In this study we investigated whether and how the cognitive system uses morphological markedness of animacy and gender pairs. In the Serbian language masculine nouns are marked for animacy (i.e., genitive-accusative syncretism), while for feminine nouns the animacy distinction is purely semantic. Thus, in Experiment 1 we used this natural, linguistic differentiation to test whether morphological markedness of animacy influences lexical processing. In the same experiment, we tested whether the cognitive system is sensitive to the fact that some animate nouns have a sibling in the other gender (e.g., dečak /”boy”/ – devojčica /”girl”/), while others do not have it (e.g., vojnik /”soldier”/ or žirafa /”giraffe”/). We labeled this indicator sibling presence. The analysis did not confirm the effect of animacy, neither between nor within genders. However, animate nouns with a sibling were processed faster than those without a sibling. Since the majority of sibling nouns are morphologically related (like konobar /”waiter”/ – konobarica /”waitress”/), while the rest are not (e.g., petao /”rooster”/ – kokoška /”hen”/), in Experiment 2 we tested whether morphological relatedness contributed to the effect of sibling presence. Results showed that this is not the case: morphologically related and unrelated masculine-feminine pairs of nouns (siblings) were processed equally fast. Furthermore, an interaction between the target’s frequency and the frequency of its sibling was observed: nouns with a more frequent sibling benefited more from their own frequency than those with a less frequent sibling. We argue that sibling support is realized through semantic, not morphological relations. Taken together, our findings suggest that morphological markedness is not used in lexical processing, which is in line with an amorphous approach to lexical processing.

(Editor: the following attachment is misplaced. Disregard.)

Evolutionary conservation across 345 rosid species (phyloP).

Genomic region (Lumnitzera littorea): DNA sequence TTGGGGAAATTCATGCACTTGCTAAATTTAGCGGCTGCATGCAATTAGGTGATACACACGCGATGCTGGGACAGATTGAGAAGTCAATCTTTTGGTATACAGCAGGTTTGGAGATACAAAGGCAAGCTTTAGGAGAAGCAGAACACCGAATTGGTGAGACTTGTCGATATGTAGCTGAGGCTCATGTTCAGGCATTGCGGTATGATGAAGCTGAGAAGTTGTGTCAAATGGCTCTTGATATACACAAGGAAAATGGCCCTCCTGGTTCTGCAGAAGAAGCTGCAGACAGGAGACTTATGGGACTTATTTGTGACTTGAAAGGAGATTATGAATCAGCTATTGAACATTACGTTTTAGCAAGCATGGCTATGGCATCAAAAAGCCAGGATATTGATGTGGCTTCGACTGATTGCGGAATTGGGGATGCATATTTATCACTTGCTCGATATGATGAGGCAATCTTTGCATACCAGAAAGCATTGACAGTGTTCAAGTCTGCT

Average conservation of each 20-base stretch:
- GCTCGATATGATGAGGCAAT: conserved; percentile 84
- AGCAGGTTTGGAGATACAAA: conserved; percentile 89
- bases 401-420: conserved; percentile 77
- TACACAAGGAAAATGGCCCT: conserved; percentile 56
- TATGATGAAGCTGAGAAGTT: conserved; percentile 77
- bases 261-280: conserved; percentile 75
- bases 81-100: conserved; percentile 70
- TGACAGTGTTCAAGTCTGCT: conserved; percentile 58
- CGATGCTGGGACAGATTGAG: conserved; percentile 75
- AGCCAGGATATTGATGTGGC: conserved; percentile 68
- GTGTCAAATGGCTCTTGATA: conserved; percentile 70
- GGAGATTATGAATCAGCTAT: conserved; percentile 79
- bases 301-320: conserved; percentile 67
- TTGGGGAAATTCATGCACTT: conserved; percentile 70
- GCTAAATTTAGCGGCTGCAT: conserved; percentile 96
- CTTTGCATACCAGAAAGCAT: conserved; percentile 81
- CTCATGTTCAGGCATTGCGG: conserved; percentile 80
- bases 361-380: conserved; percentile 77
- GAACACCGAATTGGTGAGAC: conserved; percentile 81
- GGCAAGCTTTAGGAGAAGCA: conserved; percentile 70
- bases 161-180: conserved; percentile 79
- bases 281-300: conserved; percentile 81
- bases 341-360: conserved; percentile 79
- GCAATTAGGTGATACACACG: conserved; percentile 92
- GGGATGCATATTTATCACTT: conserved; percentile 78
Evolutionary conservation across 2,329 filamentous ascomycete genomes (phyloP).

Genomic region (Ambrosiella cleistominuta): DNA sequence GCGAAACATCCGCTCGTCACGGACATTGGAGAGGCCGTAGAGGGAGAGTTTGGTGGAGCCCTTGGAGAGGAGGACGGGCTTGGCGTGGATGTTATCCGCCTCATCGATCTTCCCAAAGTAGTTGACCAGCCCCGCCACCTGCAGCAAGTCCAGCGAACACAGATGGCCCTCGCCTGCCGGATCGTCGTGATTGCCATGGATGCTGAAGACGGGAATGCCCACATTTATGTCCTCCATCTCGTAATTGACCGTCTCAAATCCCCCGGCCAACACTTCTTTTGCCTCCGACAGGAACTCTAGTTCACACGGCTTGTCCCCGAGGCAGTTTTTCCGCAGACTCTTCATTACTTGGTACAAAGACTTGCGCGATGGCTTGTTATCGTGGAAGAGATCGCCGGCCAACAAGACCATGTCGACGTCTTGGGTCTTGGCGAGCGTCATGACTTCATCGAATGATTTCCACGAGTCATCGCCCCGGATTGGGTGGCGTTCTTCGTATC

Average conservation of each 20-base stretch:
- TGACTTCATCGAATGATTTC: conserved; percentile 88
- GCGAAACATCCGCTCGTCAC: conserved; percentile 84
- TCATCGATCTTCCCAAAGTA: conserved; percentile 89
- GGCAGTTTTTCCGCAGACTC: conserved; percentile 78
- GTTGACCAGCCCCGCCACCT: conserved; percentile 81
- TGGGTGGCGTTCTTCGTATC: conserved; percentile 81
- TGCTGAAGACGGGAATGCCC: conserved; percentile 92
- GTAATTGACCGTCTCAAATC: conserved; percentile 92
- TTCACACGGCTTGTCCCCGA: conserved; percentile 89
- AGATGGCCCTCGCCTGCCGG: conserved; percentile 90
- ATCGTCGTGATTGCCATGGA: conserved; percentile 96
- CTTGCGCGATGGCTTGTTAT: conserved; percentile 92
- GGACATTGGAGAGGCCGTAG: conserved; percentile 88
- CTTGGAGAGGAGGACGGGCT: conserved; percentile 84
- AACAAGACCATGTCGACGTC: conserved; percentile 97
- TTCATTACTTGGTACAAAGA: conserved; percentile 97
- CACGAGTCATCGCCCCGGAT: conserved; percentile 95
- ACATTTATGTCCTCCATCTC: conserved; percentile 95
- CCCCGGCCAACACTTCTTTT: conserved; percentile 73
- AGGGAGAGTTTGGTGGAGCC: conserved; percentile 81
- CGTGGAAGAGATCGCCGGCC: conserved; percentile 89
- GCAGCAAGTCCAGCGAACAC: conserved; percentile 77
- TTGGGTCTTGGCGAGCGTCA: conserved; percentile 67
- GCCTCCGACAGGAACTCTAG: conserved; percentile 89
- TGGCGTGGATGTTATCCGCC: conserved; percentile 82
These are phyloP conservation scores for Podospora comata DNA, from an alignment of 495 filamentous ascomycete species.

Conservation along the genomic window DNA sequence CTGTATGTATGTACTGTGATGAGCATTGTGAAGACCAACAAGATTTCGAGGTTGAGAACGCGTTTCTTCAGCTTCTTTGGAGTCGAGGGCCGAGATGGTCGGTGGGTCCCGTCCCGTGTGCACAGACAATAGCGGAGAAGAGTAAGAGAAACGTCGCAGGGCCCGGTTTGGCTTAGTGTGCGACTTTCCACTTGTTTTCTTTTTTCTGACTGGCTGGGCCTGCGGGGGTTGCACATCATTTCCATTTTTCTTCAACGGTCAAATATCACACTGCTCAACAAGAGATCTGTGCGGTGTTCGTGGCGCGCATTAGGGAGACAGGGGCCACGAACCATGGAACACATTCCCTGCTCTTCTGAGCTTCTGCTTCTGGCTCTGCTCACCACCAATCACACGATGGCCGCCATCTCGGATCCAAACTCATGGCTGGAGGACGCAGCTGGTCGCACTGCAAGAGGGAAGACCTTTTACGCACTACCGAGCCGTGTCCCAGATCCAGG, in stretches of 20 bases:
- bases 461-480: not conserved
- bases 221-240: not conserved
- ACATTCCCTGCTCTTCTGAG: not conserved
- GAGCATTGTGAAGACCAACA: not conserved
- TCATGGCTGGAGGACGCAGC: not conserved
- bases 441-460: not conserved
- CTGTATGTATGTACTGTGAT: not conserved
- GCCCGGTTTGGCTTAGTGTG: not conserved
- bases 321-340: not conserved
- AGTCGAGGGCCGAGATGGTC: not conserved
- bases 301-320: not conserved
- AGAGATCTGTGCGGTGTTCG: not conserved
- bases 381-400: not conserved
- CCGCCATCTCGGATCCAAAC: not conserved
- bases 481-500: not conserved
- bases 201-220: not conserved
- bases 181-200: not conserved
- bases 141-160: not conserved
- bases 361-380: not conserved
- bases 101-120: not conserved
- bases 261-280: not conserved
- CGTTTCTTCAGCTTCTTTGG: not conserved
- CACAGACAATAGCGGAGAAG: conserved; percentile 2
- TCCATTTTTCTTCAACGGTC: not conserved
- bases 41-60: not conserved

|Publication status||Published - 2011|